Hiding in plain sight

Courtesy of belfastforum.co.uk.

I have been working on various genealogical projects since boyhood, with – as I hope – increasing research ability. Happily, there are times when a lucky Google search cuts through years of dead ends: as yesterday, when I went looking for my great-great-great-great-grandmother, Elizabeth Getty of Belfast, who died in Baltimore, Maryland 11 February 1839.[1]

Both Elizabeth and her husband, Dr. John Campbell White (1757–1847), have tantalizing if mysterious backgrounds: both came from Belfast, and Dr. White had professional credentials. As I’ve mentioned, he was the son of an esteemed minister in Templepatrick, not far from Belfast – but who were Elizabeth’s parents? And was she, as propinquity sometimes suggested, related to the Getty merchant family in Belfast?

What I did know, before, was that Elizabeth (Getty) White named her children Robert, John C[ampbell?], William James, Campbell Patrick (my forebear), Thomas Brown, Ann, Joseph, Henry, Stevenson, Edmund, Decimus, and Jane. I didn’t expect, when I entered the search string of “elizabeth getty white Belfast,” that I would get a result that broke open the case – and leads, inevitably, to further questions.

The tenth result (still on page one of results) is to the 1909 Ulster Journal of Archaeology. The snippet view highlighted a reference to Ann Sittlington and included the hopeful words “my father Robert Getty; Elizabeth, married to dr. White…” Cue the Champagne corks!

It took me a moment to find the Ulster Journal online; in the meantime I found an intriguing reference to the James Luke mausoleum at the Clifton Street Burying Ground in Belfast. The elaborate monument includes details on Mrs. James Luke, born Catherine Getty “and daughter of Robert and Ann Getty [, who] died 20th April 1813.” Among the Lukes’ children was a son “Campbell[,] who died at Philadelphia in 1820.” Another entry reads “…Ann Getty of Belfast, daughter of John Stilington [sic], of Ballyclaverty and sister of the above named [also John Sitlington,] died 24th April 1812 aged 84 years.  Her husband Robert Getty with several of their children were interred at the old church, High Street.”

“Our Irish branch of the family is extinct in the male line; in the female it has many representatives.”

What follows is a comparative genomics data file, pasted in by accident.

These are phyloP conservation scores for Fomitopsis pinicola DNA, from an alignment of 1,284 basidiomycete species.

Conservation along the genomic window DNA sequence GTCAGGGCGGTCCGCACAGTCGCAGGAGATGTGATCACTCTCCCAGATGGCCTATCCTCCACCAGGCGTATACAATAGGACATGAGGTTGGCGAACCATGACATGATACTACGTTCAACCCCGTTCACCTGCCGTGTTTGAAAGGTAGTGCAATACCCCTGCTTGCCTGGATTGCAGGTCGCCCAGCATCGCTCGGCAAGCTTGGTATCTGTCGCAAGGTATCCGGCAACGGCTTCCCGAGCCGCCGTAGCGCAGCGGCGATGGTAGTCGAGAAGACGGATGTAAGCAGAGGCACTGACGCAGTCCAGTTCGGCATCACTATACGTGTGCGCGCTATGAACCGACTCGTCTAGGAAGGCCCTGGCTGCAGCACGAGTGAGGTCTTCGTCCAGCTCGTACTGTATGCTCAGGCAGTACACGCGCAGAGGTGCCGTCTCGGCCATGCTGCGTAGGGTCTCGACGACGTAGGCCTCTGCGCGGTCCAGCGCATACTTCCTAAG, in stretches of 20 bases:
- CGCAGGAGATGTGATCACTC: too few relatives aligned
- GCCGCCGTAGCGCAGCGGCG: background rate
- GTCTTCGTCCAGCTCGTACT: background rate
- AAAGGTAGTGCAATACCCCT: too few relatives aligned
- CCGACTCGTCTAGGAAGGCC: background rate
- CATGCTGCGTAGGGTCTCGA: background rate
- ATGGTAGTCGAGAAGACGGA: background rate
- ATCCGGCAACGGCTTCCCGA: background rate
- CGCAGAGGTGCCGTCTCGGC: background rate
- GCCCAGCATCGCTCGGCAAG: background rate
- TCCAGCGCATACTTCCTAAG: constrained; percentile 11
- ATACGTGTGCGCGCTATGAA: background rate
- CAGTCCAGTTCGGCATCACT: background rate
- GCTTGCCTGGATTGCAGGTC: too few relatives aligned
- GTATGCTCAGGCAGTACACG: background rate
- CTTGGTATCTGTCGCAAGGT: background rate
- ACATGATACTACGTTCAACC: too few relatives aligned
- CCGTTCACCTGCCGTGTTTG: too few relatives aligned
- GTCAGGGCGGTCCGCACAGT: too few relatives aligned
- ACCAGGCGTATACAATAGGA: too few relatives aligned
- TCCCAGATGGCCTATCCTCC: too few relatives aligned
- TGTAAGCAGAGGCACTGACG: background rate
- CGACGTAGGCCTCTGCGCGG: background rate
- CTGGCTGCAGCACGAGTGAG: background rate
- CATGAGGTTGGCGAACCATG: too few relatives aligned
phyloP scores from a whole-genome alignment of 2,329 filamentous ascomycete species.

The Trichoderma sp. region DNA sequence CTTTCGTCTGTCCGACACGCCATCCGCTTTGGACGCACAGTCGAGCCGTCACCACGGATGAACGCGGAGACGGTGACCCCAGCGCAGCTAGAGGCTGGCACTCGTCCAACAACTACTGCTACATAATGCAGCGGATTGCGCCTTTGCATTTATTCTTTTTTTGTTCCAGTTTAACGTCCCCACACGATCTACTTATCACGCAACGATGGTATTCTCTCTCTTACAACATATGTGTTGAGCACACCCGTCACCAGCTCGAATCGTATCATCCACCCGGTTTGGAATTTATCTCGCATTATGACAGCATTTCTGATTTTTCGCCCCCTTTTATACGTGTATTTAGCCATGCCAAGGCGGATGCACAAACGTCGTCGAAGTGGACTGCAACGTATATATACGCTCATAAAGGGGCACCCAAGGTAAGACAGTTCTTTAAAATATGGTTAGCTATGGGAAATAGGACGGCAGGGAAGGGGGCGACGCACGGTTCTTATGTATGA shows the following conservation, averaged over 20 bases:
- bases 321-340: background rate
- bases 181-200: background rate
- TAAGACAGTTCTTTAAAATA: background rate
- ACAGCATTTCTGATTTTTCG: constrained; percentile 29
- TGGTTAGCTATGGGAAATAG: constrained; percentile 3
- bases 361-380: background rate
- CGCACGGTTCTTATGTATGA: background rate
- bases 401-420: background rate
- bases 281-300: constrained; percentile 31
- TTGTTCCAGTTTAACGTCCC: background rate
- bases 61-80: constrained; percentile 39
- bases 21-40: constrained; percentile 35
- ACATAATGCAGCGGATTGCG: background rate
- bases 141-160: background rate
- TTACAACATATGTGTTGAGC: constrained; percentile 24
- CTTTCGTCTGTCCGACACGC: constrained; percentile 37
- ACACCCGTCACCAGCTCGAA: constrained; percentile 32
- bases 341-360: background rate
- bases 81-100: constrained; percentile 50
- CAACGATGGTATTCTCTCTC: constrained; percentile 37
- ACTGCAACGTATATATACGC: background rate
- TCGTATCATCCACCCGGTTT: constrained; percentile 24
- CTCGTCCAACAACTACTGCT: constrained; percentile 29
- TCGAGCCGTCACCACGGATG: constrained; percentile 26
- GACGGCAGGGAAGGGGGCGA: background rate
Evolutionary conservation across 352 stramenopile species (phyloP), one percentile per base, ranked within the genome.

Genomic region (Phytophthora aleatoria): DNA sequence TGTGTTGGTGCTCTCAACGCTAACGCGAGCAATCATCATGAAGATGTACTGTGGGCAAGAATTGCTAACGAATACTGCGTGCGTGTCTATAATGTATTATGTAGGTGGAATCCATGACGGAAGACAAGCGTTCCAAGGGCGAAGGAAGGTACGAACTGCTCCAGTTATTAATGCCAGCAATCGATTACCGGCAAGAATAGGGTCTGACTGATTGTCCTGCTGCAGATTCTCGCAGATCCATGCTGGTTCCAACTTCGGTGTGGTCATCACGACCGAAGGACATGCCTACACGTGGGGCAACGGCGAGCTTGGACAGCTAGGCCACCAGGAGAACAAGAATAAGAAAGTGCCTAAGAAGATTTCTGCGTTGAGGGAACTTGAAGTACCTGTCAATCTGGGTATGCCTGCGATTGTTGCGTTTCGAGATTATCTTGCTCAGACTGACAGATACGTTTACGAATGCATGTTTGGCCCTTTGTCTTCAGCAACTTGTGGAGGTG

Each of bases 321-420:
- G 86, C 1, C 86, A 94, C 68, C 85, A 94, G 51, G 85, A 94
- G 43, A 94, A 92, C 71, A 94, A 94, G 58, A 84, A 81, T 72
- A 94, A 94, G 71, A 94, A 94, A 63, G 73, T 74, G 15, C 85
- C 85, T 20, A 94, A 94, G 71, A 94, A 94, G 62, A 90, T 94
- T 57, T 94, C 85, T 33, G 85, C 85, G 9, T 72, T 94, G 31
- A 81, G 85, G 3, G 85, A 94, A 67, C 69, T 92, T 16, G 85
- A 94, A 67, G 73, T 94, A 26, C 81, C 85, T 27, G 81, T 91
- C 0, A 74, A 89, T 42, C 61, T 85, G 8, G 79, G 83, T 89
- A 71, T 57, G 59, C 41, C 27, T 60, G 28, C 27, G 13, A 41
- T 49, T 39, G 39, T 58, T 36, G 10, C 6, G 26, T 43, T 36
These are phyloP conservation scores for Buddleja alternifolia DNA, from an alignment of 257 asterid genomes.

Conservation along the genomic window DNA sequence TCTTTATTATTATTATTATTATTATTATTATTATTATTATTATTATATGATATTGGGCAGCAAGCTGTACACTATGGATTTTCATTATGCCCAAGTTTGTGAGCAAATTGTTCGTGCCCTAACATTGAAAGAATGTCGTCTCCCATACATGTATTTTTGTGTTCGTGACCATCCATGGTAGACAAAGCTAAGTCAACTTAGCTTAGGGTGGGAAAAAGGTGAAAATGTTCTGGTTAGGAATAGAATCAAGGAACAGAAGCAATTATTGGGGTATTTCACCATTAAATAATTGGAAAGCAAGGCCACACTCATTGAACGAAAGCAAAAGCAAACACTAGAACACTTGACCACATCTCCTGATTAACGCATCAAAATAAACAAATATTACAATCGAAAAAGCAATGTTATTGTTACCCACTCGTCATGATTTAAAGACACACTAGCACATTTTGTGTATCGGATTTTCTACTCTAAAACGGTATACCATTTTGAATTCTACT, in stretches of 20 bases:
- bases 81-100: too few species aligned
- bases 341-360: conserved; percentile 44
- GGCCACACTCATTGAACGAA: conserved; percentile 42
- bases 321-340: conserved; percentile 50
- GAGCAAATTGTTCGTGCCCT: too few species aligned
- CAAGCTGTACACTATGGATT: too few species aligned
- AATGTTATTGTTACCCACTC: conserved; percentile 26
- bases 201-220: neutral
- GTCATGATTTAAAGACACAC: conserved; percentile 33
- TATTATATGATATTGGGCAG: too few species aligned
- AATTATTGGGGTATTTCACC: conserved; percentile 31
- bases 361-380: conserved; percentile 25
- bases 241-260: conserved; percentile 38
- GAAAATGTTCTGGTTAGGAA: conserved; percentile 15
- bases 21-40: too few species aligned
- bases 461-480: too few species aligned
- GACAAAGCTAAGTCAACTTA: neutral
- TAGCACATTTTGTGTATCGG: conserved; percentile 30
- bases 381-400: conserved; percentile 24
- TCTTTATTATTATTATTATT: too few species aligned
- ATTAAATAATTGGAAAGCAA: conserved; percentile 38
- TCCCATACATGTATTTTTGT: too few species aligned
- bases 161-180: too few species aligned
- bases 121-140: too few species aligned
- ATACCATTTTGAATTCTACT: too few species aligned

The Ulster Journal article,[2] published 109 years ago, gives further corroborating detail; it has passed unnoticed – so far as I can tell – by the descendants of Dr. John Campbell White and Elizabeth Getty. Its author was Edmund Getty (1799–1857),[3] son of Robert Getty [Jr.] and grandson of Robert Getty and Ann Sitlington. A chart, between pages 164 and 165, lists two generations before Ann (Sitlington) Getty: her parents John Sitlington (d. 1753) and Kathrine Scott (d. 1755),[4] and her paternal grandparents William Sitlington (d. 1736) and Mary Baron (d. 1732). Of the Sitlingtons, originally from Wigton in Cumberland – as Edmund Getty believes – the author writes:

“Our Irish branch of the family is extinct in the male line; in the female it has many representatives… From the Stevensons the families are numerous… From Mrs. Getty, myself and sister, Robert, Mary, John, Nicholas, dead; from my aunt Luke – James now living [1848]…; from my aunt White 10 sons & 1 daughter – several of her sons have now large families in America…”[5]

As noted above, the Whites of Baltimore had ten sons, commemorating the birth of the youngest with the name Decimus. Perhaps because the article is concerned with the Getty family, the link to Dr. John Campbell White is rather muted: he is simply “Dr. White,” as he would have been to a younger relative like (his nephew) Edmund Getty.

Getty continues his account with an entry on Ann Sitlington (1726–1812)[6]: “She married Robert Getty [a woollen draper],[7] of North street, Belfast, and died at my father’s house, Seaview, near Belfast, and was buried in the new burying ground, in the ground of the Luke family…

“My grandmother, Ann Sittlington, had a large family; my father, Robert Getty[8]; Elizabeth, married to dr. White; Katrine, the widow of James Luke; and Ann, who died unmarried at my house, survived her. She had two sons named Patrick, one John, who died a short time before my grandfather [i.e., ca. 1774], & was described by her as a very accomplished man.”